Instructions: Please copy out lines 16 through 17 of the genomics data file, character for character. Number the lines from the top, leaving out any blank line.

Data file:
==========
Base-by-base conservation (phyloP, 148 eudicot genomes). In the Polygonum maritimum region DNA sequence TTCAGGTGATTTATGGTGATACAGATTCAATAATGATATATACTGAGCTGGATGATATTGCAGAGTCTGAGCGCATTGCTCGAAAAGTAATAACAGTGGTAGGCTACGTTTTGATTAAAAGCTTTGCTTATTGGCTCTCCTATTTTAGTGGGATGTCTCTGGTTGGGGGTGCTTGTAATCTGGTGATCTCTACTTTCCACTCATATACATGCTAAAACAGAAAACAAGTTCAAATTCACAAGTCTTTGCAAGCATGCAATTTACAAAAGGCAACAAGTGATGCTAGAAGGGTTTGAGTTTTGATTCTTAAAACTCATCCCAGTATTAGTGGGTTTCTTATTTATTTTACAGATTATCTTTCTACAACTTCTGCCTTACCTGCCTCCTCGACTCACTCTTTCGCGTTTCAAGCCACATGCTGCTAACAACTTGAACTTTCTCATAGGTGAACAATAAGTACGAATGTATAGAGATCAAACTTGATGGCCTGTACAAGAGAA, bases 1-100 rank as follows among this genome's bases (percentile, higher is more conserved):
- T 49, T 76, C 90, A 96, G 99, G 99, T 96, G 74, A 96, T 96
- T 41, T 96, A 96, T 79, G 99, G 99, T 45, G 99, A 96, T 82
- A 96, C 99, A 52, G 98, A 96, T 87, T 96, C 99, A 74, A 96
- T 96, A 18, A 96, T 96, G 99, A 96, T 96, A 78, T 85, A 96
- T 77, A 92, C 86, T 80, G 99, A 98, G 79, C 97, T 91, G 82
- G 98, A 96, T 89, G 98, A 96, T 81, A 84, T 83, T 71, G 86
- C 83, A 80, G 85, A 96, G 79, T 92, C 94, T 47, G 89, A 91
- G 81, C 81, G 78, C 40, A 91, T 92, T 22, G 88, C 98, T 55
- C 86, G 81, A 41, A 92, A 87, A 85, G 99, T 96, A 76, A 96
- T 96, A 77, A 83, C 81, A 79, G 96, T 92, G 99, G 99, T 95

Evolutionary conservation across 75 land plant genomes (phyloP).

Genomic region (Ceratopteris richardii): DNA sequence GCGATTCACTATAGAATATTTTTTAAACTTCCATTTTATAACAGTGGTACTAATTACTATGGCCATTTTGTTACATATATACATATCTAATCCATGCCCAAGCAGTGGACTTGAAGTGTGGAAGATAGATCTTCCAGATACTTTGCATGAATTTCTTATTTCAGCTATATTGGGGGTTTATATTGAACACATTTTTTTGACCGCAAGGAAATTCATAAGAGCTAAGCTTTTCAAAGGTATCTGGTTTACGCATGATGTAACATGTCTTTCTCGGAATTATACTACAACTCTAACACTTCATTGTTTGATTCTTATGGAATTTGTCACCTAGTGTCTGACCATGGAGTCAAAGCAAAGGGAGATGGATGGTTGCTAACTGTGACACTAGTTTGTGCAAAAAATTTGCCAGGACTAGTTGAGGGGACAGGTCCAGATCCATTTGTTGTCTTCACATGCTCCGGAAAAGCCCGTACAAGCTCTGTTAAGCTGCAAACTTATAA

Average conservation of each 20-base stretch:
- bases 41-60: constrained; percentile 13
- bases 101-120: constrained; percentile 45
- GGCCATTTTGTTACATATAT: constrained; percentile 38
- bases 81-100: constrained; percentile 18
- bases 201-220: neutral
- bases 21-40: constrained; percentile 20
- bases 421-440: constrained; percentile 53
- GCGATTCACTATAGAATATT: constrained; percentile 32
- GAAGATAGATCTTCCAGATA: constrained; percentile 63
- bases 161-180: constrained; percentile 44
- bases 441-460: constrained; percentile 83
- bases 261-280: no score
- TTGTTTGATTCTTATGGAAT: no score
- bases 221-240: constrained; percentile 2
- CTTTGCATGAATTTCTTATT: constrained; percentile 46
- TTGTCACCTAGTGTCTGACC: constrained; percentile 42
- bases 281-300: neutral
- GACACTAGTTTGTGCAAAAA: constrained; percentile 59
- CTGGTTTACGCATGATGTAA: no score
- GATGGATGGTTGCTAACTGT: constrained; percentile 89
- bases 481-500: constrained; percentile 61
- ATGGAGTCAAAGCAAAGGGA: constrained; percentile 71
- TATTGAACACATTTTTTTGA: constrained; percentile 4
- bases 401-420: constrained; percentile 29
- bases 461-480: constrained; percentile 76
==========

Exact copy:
- bases 101-120: constrained; percentile 45
- GGCCATTTTGTTACATATAT: constrained; percentile 38